For its second quarter, SurModics continued to do just that. Revenue was up 23% to just under $16 million, and net income (excluding a $30.3 million in-process R&D charge) climbed 36% to $5.9 million.
While royalties and revenue related to the Johnson & Johnson
During the quarter, the company signed six new licenses, and SurModics customers introduced two new products. In addition to the 82 products that were on the market by the end of the quarter, there are an additional 64 products that have been licensed but not yet commercially launched.
The company is also moving ahead with a clinical study of its InnoRx drug-coated intravitreal implant. SurModics expects to begin a phase 1 pilot clinical study in the June quarter, and clinical site recruitment is under way. Once recruitment is finished, SurModics plans to have 30 patients enrolled at up to five sites for what will amount to a quick safety study.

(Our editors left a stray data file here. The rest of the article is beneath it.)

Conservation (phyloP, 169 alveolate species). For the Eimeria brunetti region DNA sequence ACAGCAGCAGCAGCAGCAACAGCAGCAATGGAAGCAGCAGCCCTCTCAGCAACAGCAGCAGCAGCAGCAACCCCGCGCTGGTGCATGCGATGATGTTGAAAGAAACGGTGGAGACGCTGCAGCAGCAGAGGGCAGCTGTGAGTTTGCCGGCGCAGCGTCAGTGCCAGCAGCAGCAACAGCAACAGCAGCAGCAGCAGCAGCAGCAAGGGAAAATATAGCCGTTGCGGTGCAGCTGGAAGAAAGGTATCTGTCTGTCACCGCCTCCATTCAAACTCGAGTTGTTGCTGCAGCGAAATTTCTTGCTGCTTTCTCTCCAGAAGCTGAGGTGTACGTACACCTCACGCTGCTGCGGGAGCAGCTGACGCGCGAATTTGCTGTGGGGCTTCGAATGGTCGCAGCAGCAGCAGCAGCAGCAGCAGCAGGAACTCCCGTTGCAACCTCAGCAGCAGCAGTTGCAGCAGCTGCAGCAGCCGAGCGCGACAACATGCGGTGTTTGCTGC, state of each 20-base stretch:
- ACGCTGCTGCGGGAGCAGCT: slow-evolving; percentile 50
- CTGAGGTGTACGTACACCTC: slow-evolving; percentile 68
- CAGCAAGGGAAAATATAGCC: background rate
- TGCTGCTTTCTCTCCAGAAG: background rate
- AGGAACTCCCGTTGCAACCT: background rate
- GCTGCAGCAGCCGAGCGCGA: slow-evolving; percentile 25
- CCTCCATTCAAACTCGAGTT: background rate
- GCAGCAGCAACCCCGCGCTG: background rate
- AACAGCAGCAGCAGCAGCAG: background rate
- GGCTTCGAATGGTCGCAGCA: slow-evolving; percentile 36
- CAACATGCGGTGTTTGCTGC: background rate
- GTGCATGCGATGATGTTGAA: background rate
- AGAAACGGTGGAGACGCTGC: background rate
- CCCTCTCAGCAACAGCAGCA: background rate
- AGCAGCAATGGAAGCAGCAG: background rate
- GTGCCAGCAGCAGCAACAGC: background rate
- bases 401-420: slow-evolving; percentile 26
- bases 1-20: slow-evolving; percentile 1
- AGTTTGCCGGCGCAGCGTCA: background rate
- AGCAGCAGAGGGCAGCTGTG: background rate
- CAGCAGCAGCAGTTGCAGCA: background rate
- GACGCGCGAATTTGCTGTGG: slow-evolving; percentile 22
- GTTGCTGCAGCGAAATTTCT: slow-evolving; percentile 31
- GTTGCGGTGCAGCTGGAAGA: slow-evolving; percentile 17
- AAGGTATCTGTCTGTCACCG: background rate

No doubt SurModics stock has been hot, moving up nearly 80% over the past year in part because of the ongoing success of the J&J Cypher stent and the company's efforts to diversify away from such heavy reliance on that single (though very successful) product.
Trading at nearly 12 times sales, SurModics is one of the most expensive companies around in this hybrid world of drugs and devices. That valuation is particularly interesting relative to Motley Fool Hidden Gems recommendation FlamelTechnologies
While I'm not going to trash or bad-mouth SurModics, and there is a case to be made that SurModics deserves a higher valuation than Flamel or Angiotech, investors need to approach the stock with their eyes fully open. I have no doubt that SurModics' drug delivery technologies will continue to be in high demand, but I do wonder how much of that future demand is already baked into the current stock price.
For more on the world of drug delivery and enhancement:
Fool contributor Stephen Simpson owns shares of Johnson & Johnson.